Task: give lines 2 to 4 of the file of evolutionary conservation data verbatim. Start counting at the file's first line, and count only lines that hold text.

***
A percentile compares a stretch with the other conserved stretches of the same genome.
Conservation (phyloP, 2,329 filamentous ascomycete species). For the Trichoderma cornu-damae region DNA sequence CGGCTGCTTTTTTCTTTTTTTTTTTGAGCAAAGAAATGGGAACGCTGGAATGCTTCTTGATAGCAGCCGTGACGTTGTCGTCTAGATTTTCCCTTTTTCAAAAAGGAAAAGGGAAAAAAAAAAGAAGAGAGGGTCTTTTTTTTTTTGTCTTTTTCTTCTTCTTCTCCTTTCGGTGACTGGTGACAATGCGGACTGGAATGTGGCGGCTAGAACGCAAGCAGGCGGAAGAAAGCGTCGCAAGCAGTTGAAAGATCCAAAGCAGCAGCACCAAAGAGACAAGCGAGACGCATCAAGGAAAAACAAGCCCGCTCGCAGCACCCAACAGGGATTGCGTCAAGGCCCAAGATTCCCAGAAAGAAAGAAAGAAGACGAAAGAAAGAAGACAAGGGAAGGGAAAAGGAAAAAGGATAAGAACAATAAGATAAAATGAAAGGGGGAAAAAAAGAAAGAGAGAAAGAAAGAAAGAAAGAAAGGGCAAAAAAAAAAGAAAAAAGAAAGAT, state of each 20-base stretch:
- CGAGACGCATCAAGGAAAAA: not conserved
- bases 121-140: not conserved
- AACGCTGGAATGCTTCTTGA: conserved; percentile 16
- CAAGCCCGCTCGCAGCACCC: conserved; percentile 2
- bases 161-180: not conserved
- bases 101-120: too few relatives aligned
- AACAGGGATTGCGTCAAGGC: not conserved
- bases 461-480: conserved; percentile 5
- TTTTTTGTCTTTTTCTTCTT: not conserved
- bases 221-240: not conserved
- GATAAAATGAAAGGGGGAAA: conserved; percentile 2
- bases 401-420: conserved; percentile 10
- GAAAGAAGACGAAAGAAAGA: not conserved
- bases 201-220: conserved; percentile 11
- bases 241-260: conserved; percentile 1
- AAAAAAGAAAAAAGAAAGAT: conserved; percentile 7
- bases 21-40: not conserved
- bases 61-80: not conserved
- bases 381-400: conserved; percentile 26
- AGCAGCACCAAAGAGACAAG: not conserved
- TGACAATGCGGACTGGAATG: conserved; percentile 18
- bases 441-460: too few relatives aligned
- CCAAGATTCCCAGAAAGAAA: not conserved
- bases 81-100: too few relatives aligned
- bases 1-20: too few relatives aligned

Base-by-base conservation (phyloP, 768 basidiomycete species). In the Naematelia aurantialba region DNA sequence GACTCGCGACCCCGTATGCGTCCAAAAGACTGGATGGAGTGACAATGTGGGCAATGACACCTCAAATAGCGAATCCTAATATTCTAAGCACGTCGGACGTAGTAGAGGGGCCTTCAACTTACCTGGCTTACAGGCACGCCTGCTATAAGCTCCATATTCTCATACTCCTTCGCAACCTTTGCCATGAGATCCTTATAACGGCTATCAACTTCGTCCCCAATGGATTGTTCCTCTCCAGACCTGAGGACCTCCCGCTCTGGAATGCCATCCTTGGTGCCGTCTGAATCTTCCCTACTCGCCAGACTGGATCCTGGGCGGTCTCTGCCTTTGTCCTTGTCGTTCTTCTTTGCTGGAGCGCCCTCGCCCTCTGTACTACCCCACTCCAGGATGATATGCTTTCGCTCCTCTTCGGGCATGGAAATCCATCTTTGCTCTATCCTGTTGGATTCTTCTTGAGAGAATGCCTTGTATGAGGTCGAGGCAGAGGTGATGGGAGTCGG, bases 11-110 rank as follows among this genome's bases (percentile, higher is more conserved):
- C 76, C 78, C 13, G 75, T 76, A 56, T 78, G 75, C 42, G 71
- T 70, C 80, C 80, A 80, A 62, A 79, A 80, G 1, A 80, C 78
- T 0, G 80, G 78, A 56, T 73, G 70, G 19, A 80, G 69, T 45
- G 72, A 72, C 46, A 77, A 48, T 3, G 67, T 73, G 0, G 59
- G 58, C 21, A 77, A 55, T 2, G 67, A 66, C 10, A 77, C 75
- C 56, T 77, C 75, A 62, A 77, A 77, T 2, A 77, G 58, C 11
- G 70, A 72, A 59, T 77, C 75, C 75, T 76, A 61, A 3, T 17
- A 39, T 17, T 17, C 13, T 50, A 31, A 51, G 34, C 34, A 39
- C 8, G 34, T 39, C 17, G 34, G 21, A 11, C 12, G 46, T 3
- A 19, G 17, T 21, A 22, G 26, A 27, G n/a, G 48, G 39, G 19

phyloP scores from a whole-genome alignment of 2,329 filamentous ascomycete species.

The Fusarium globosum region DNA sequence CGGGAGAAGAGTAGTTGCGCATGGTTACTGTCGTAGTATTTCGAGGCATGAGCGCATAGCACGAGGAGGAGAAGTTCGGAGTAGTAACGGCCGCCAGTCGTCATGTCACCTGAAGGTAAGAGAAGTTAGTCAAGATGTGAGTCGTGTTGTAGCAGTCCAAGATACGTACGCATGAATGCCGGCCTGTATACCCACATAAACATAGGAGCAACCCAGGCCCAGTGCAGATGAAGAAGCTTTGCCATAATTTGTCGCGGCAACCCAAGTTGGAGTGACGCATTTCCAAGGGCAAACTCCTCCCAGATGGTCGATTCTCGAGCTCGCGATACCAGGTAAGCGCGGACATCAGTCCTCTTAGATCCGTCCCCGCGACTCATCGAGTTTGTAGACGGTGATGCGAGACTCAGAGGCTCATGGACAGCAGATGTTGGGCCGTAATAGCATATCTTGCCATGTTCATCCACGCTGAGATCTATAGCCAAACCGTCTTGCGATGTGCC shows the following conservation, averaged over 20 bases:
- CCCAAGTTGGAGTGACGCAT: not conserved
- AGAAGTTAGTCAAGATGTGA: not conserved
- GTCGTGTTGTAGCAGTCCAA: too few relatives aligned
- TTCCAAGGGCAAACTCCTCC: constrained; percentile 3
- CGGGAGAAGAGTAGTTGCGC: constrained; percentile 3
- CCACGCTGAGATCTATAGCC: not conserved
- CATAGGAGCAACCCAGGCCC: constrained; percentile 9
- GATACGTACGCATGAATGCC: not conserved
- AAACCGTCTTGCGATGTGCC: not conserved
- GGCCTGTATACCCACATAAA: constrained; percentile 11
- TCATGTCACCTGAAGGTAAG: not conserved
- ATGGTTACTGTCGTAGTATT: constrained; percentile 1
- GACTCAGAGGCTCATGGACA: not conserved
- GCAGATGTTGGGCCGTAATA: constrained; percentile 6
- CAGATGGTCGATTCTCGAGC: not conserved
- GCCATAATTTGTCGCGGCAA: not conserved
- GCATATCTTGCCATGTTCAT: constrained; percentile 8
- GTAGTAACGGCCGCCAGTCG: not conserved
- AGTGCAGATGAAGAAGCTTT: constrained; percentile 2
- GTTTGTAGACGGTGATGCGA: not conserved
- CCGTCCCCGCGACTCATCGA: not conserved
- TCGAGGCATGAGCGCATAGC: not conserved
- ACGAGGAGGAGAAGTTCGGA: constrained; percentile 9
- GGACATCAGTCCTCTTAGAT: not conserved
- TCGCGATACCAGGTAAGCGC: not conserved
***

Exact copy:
Conservation (phyloP, 2,329 filamentous ascomycete species). For the Trichoderma cornu-damae region DNA sequence CGGCTGCTTTTTTCTTTTTTTTTTTGAGCAAAGAAATGGGAACGCTGGAATGCTTCTTGATAGCAGCCGTGACGTTGTCGTCTAGATTTTCCCTTTTTCAAAAAGGAAAAGGGAAAAAAAAAAGAAGAGAGGGTCTTTTTTTTTTTGTCTTTTTCTTCTTCTTCTCCTTTCGGTGACTGGTGACAATGCGGACTGGAATGTGGCGGCTAGAACGCAAGCAGGCGGAAGAAAGCGTCGCAAGCAGTTGAAAGATCCAAAGCAGCAGCACCAAAGAGACAAGCGAGACGCATCAAGGAAAAACAAGCCCGCTCGCAGCACCCAACAGGGATTGCGTCAAGGCCCAAGATTCCCAGAAAGAAAGAAAGAAGACGAAAGAAAGAAGACAAGGGAAGGGAAAAGGAAAAAGGATAAGAACAATAAGATAAAATGAAAGGGGGAAAAAAAGAAAGAGAGAAAGAAAGAAAGAAAGAAAGGGCAAAAAAAAAAGAAAAAAGAAAGAT, state of each 20-base stretch:
- CGAGACGCATCAAGGAAAAA: not conserved
- bases 121-140: not conserved